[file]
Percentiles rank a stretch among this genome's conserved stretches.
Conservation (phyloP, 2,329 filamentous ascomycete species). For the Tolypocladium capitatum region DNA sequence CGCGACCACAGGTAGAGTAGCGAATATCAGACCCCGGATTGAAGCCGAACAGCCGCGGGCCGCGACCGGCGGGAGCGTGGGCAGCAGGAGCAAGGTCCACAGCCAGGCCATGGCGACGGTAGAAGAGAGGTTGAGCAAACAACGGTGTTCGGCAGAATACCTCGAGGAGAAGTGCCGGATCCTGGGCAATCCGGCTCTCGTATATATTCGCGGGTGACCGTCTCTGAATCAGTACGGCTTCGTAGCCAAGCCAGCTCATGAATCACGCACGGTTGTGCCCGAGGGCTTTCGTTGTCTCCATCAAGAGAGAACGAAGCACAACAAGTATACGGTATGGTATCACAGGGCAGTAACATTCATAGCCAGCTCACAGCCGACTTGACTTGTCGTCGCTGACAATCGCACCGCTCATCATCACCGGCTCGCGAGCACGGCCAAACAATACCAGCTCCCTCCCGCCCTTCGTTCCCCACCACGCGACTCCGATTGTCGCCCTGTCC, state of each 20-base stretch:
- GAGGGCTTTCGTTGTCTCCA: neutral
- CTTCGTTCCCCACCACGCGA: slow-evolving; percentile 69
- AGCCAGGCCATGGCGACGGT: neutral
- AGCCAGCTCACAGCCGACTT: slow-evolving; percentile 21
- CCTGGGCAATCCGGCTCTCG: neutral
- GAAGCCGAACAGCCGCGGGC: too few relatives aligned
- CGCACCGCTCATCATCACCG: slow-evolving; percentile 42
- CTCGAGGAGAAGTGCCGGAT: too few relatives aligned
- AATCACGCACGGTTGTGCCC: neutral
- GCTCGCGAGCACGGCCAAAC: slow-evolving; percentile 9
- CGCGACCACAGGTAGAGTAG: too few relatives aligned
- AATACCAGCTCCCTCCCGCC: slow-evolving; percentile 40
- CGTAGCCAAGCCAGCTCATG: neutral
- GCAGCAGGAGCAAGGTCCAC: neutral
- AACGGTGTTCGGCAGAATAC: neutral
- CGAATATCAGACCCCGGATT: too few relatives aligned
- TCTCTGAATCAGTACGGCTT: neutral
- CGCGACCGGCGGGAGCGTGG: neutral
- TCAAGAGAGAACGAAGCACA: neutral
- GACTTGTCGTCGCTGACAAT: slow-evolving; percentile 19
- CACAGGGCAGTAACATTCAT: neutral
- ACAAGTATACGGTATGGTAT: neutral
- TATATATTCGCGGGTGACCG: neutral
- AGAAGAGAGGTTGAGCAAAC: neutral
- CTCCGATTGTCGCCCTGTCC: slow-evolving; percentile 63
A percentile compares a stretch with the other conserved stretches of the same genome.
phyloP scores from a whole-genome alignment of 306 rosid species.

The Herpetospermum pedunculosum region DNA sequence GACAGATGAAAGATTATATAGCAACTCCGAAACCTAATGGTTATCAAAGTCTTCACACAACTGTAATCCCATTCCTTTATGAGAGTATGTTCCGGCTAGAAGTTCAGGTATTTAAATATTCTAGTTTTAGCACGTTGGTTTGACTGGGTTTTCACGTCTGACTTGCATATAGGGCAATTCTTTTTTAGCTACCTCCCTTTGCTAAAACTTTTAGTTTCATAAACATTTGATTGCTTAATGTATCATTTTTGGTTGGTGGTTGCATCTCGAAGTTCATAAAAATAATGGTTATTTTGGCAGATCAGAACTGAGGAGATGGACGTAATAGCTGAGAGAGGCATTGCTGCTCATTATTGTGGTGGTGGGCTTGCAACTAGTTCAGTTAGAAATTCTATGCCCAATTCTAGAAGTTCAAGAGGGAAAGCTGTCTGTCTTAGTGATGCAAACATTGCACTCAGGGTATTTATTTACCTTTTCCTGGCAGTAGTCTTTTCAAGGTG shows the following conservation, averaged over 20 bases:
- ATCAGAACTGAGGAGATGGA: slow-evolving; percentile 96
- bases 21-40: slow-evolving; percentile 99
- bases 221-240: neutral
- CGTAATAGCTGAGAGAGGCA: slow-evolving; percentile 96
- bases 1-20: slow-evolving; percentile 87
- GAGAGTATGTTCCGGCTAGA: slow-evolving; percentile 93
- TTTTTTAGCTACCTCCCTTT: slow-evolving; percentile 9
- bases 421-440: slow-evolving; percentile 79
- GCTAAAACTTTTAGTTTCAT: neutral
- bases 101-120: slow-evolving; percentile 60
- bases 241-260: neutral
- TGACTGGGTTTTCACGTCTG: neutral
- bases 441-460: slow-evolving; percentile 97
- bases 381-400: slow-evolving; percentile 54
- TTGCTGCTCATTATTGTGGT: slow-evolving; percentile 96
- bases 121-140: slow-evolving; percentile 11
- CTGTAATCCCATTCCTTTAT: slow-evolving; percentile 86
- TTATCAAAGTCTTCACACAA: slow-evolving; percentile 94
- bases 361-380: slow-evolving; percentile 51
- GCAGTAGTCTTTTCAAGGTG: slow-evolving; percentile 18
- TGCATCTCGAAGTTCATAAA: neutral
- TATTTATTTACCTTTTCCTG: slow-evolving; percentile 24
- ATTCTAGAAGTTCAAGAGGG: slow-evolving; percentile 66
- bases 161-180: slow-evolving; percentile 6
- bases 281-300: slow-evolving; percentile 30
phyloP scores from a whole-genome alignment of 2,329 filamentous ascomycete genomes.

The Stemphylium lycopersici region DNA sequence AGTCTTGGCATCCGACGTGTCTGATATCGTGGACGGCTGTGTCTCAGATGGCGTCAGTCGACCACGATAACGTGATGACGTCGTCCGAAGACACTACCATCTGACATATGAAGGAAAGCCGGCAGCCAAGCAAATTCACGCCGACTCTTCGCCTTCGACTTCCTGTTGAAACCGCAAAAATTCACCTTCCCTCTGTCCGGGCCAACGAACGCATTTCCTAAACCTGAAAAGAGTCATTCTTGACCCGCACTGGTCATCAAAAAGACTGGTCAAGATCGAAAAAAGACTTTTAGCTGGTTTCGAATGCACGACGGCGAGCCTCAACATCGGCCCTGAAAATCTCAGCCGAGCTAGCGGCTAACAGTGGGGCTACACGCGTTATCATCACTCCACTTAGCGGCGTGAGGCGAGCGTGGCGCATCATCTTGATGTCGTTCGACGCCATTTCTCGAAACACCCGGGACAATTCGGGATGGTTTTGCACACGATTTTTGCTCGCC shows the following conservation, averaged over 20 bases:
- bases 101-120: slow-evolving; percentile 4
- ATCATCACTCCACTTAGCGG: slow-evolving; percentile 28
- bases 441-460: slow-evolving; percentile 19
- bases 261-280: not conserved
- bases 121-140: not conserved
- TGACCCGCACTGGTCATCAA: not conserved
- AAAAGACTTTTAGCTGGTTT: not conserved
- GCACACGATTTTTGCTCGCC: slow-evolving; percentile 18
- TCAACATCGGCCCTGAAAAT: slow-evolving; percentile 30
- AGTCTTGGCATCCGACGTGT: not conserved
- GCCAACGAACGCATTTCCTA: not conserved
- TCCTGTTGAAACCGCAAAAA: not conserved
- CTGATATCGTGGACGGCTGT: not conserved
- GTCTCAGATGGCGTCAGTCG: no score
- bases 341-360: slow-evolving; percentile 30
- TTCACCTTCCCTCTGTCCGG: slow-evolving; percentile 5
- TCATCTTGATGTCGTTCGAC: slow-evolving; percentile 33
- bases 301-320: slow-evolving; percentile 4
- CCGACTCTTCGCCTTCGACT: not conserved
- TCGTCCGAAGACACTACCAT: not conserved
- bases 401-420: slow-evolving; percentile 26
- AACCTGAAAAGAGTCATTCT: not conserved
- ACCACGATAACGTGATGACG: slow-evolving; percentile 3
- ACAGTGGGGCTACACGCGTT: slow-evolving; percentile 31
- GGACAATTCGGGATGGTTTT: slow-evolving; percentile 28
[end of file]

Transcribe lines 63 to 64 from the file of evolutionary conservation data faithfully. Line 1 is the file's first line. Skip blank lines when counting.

- TGACCCGCACTGGTCATCAA: not conserved
- AAAAGACTTTTAGCTGGTTT: not conserved